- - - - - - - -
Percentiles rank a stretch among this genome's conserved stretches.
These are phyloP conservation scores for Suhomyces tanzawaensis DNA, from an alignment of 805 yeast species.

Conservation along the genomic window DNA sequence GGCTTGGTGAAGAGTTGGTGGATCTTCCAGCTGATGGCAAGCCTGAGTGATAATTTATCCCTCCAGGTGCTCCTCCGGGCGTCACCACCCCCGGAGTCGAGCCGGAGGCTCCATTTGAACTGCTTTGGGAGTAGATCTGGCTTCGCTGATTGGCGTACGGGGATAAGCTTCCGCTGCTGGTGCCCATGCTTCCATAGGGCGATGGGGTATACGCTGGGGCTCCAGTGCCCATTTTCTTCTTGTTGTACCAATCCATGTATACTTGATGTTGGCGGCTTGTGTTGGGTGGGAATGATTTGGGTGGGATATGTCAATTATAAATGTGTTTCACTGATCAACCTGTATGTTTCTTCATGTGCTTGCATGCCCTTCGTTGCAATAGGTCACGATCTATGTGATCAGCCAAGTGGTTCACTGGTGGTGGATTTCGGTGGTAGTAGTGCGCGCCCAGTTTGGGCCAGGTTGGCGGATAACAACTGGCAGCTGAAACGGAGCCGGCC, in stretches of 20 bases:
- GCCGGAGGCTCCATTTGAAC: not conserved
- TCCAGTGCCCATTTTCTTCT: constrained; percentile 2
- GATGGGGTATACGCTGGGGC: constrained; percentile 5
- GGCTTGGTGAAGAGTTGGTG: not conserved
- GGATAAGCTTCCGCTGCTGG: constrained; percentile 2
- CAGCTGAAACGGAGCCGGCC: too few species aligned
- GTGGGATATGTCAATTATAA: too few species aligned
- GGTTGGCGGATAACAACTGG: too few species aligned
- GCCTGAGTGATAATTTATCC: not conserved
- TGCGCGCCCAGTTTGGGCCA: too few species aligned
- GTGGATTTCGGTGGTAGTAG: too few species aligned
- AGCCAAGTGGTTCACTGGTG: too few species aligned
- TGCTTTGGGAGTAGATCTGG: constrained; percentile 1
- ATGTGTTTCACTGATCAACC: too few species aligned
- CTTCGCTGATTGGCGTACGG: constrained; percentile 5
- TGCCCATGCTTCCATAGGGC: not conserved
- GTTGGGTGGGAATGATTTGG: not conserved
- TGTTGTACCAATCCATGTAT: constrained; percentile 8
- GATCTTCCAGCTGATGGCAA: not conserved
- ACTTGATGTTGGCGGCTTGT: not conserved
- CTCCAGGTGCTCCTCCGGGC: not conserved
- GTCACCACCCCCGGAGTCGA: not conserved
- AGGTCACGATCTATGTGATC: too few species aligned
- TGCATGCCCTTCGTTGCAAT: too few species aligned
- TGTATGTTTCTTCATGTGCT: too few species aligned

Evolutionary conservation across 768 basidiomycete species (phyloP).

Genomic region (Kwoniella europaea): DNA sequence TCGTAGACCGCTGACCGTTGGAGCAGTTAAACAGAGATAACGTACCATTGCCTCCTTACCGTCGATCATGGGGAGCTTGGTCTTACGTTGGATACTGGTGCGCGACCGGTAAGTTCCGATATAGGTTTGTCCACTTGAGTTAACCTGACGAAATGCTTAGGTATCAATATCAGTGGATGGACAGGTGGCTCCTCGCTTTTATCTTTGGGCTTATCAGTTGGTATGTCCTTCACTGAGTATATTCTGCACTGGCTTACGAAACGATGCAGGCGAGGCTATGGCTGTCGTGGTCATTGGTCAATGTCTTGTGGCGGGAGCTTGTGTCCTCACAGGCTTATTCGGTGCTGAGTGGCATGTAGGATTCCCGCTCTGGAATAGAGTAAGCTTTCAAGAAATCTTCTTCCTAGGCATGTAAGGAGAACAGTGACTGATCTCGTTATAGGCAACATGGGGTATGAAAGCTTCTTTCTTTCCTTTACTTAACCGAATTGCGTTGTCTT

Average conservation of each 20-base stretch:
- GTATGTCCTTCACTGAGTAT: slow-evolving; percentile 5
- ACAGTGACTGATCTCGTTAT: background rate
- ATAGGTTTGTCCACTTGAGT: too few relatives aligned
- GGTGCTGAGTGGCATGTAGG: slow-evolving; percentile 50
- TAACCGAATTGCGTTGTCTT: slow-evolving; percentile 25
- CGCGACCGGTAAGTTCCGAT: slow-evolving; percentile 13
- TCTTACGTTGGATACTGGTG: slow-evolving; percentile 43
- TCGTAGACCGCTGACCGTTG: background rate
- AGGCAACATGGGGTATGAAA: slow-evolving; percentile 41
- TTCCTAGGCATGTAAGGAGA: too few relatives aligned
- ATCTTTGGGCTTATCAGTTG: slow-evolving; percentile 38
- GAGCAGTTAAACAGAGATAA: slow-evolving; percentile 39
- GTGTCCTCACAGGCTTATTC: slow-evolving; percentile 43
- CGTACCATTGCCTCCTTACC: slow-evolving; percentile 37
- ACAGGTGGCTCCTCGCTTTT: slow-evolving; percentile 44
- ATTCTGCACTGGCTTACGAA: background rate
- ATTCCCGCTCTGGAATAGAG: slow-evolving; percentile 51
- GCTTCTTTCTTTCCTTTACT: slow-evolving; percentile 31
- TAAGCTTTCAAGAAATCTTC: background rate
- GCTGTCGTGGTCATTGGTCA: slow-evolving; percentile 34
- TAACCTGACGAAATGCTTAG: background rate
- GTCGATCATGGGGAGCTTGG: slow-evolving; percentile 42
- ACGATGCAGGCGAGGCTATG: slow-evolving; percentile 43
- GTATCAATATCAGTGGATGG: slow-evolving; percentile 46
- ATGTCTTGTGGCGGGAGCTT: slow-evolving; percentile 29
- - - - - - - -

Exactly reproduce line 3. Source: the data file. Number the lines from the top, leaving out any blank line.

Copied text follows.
Conservation along the genomic window DNA sequence GGCTTGGTGAAGAGTTGGTGGATCTTCCAGCTGATGGCAAGCCTGAGTGATAATTTATCCCTCCAGGTGCTCCTCCGGGCGTCACCACCCCCGGAGTCGAGCCGGAGGCTCCATTTGAACTGCTTTGGGAGTAGATCTGGCTTCGCTGATTGGCGTACGGGGATAAGCTTCCGCTGCTGGTGCCCATGCTTCCATAGGGCGATGGGGTATACGCTGGGGCTCCAGTGCCCATTTTCTTCTTGTTGTACCAATCCATGTATACTTGATGTTGGCGGCTTGTGTTGGGTGGGAATGATTTGGGTGGGATATGTCAATTATAAATGTGTTTCACTGATCAACCTGTATGTTTCTTCATGTGCTTGCATGCCCTTCGTTGCAATAGGTCACGATCTATGTGATCAGCCAAGTGGTTCACTGGTGGTGGATTTCGGTGGTAGTAGTGCGCGCCCAGTTTGGGCCAGGTTGGCGGATAACAACTGGCAGCTGAAACGGAGCCGGCC, in stretches of 20 bases: